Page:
Tag Archives: visiblegovernment

Canada needs a funded, independent opengov body

Politics of Canada

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There’s some great open government and open data momentum in Canada right now, with a few websites coming online in recent days. There’s the wonderful??openparliament.ca,??and datadotgc.ca??is??expected soon. See David Eaves article in the Globe and Mail??on this, or his blog post. And let’s not forget one of the first Canadian websites in this area, MyCelium, which indexes video of question period.

On the government side, this week PMO spokesman Guy Giorno said (link to committee evidence coming soon) that freedom of information is the oxygen of democracy, although the Information Commissioner’s report gave the government a failing grade on their access to information practices.

Tonight, David Eaves will be on The Agenda to talk about open government.??And there’s word that a major opengov unconference is coming to Ottawa soon (stay tuned for more about that).

It’s great to see this momentum gathering.

But I’m concerned about the lack of an established, funded, independent body in Canada to coordinate government transparency initiatives from outside of government.

In the US, while the government runs data.gov, the independent organization Sunlight Labs develops tools and projects focused on open government. In the UK, there are government initiatives for opengov, but the independent group mySociety??similarly develops tools and runs projects focusing on government transparency and citizen enagegement.

In Canada, we have this wonderful assortment of websites, all developed independently, but as a result there is no coordinated strategy in their development or centralized API or access to the sites. It’s great that individual Canadians are taking the initiative to develop these sites, and absorbing the cost of hosting them, and I wouldn’t want to create barriers to that. But at the same time, it would be more efficient to coordinate what is needed and work together to develop (and in some cases adapt) the best possible tools for government transparency and open data.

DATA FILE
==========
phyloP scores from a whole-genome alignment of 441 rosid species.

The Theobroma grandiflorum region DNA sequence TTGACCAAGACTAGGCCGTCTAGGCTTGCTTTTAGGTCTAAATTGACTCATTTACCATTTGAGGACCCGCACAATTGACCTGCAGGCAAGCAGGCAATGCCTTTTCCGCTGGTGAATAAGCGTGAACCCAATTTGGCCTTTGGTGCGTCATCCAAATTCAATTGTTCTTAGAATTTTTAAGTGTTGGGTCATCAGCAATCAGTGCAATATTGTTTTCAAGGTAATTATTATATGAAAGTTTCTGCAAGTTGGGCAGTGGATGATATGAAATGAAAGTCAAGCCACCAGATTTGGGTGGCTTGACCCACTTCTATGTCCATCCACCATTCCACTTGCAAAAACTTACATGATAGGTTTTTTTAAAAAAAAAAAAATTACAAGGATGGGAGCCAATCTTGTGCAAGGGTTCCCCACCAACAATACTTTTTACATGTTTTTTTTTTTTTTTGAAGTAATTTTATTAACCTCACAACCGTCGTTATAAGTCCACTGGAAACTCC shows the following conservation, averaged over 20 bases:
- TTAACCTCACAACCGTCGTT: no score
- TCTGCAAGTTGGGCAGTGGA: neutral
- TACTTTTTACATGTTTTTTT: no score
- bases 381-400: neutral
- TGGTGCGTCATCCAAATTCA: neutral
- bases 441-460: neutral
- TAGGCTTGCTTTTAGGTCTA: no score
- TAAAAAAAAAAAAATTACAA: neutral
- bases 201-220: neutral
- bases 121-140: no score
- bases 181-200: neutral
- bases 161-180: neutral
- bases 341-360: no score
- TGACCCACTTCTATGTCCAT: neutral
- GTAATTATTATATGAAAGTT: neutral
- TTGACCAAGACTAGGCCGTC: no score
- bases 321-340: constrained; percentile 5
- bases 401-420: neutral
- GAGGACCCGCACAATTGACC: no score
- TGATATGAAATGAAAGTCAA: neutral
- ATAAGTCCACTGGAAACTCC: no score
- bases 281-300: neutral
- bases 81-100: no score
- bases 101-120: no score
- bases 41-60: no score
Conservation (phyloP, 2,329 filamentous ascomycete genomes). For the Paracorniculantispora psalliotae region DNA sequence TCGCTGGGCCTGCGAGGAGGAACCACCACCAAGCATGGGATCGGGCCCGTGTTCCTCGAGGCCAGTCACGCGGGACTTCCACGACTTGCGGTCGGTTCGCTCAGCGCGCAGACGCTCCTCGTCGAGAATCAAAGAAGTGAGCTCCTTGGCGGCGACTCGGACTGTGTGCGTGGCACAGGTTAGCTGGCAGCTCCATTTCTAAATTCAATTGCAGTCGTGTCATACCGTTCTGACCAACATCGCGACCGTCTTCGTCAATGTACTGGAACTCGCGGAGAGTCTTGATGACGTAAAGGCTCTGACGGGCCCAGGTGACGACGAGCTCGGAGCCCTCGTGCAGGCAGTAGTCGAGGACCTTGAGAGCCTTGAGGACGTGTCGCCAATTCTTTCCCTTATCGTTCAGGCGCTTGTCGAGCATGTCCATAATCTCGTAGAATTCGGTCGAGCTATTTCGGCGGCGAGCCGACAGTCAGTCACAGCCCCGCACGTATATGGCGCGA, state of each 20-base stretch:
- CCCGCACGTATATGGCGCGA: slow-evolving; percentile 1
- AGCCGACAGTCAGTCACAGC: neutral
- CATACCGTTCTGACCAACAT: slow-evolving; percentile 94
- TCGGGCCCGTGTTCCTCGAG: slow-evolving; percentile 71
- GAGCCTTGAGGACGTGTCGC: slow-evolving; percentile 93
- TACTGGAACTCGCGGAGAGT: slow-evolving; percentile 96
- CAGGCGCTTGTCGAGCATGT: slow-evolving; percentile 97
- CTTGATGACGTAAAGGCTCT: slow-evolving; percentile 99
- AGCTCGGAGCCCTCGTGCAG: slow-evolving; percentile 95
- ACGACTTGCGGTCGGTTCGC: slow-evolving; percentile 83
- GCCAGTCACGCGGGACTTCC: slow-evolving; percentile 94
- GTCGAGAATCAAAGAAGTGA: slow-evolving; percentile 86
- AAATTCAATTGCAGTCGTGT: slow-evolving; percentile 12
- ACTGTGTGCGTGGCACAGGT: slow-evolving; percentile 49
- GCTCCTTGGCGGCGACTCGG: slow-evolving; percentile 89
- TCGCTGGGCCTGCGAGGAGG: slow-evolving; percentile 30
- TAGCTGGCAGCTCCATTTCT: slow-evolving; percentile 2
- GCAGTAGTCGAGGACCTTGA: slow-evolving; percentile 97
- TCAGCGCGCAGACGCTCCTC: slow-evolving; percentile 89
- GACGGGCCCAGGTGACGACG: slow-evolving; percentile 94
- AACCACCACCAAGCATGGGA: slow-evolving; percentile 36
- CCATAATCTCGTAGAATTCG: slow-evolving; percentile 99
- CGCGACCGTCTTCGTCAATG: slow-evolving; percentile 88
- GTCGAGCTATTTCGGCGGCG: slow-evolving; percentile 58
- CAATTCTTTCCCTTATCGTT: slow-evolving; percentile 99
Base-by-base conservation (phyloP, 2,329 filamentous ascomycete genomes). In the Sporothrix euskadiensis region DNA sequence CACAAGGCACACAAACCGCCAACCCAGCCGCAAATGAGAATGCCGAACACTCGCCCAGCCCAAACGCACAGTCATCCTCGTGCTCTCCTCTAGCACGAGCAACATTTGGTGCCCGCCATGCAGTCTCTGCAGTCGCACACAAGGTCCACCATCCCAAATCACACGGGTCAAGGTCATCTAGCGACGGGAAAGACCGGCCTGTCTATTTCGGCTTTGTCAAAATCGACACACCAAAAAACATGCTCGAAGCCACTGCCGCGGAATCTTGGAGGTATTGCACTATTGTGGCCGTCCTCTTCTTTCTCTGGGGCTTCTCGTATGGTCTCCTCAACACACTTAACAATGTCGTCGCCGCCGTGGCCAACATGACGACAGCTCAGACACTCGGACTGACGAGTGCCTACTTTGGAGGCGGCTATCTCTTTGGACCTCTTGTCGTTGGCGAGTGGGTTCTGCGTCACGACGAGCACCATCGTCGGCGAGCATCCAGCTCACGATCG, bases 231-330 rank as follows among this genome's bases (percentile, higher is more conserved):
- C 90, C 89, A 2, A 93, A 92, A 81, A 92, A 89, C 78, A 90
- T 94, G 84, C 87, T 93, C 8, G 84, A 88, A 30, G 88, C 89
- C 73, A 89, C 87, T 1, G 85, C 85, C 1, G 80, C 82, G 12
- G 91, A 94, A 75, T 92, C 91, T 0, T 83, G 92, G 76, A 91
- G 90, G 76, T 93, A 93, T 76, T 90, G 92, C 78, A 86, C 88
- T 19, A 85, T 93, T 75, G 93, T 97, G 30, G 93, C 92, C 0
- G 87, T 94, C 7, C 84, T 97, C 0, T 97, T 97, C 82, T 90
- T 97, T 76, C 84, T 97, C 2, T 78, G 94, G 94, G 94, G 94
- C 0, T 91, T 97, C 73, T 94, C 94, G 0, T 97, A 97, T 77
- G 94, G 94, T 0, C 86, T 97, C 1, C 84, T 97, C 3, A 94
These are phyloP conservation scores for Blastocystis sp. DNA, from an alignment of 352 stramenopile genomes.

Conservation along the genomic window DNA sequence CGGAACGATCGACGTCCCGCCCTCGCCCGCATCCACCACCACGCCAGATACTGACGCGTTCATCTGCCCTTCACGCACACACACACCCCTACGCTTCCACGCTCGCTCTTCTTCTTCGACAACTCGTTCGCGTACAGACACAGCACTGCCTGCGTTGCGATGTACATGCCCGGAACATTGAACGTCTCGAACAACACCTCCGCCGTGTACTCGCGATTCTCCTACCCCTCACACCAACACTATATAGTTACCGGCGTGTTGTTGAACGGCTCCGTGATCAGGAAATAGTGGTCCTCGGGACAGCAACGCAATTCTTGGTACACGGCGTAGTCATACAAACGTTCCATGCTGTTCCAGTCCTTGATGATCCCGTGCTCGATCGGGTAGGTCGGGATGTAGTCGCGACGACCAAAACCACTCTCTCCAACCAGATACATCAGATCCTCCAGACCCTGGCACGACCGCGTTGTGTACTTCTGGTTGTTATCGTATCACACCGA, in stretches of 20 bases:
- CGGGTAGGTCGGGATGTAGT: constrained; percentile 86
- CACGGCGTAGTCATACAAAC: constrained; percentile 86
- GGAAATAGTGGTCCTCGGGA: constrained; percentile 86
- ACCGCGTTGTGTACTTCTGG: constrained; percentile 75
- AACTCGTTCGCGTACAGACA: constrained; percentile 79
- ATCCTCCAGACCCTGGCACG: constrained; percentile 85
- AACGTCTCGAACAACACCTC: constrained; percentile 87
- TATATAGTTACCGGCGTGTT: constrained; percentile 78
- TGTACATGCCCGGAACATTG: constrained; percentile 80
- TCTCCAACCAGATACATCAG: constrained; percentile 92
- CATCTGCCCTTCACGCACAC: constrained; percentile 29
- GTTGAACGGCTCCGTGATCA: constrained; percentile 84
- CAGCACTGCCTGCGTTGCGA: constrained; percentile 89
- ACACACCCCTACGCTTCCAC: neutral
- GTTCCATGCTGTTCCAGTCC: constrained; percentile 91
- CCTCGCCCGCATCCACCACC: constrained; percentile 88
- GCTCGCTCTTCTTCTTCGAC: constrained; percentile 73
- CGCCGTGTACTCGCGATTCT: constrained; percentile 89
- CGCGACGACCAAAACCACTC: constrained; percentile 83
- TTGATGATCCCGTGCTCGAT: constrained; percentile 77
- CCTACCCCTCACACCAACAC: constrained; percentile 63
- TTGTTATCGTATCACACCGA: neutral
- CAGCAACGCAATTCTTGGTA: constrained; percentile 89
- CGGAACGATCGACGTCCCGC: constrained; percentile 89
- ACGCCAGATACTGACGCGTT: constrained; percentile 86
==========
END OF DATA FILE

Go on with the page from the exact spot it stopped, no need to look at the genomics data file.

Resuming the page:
Unfortunately, there is currently no organization in Canada in a position to take on this task.

The closest thing we have, Visible Government, is a homegrown organization modeled on Sunlight Labs and mySociety, but has struggled to secure the funding necessary for them to meet the challenge. It is a great organization with the kind of vision needed for the job, but the lack of funding may make it impossible for VG to do their work on the scale Canadians really need.??[Full disclosure: I was formerly on the board of VG].

It saddens me to think that just as momentum is growing in this area, an area that Visible Government pioneered in Canada, one of the only independent organizations at the centre of the movement may fail because of lack of funds.

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Opengov.se – open government data in Sweden

Johnathan Gray over at the Open Knowledge Foundation blogs today about a private citizen in Sweden who is building Opengov.se, a free repository of government data.

Peter Kranz, who runs the site, has been contacted by both civil servants that want help with open data plans and politicians that want advice on how legislation should change to increase the amount of open government data.

He became interested in open government data, after starting to build eurlex.nu, a commentable semantic web version of European Union Legal Information. He was frustrated by the state of existing official websites, so decided to build a new version of the site – but found that he???d have to pay 10,000 Euros to access the data plus 3,000 EUR for each additional language.

As with other European countries, many agencies in Sweden charge for access to raw data. For example, SMHI, the Swedish Meteorological and Hydrological Institute, charges for access to weather data. As a result, people using weather information in their applications get data from the Norwegian authorities instead.

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Contribute your Ideas for a Roundtable on E-Democracy

On June 11, 2009, I will be leading a “Roundtable on E-Democracy” on Parliament Hill in Ottawa for parliamentarians . At that meeting, I want to present and discuss the ideas that I heard people talking about at ChangeCamp Ottawa. But instead of just writing an outline for a presentation/discussion based on the topics that I think are important in terms of citizen engagement, I thought I would use some of the very technology that has sparked an interest in citizen participation, like EtherPad.com.

So if you’re interested in how changing technologies, trends, behaviours, expectations and standards present challenges and solutions for citizen engagement with government in Canada, please head over to this very easy-to-use page at Etherpad.com and contribute your thoughts. And please pass on the link — the more people who contribute, the more I can bring your thoughts to decision makers on the Hill.

When you get there, please feel free to add to the list of topics, take topics out, move them around, restructure the list, or even suggest formats for delivering the information to the intended audience. If you want to, you can do it anonymously. If you leave me your name or handle, I’ll give you credit at the Roundtable.

Once again, you can find the page to edit right here.

Thank you,
Andy

[image “Peace Tower Clockby jpctalbot licensed under a Creative Commons licence]
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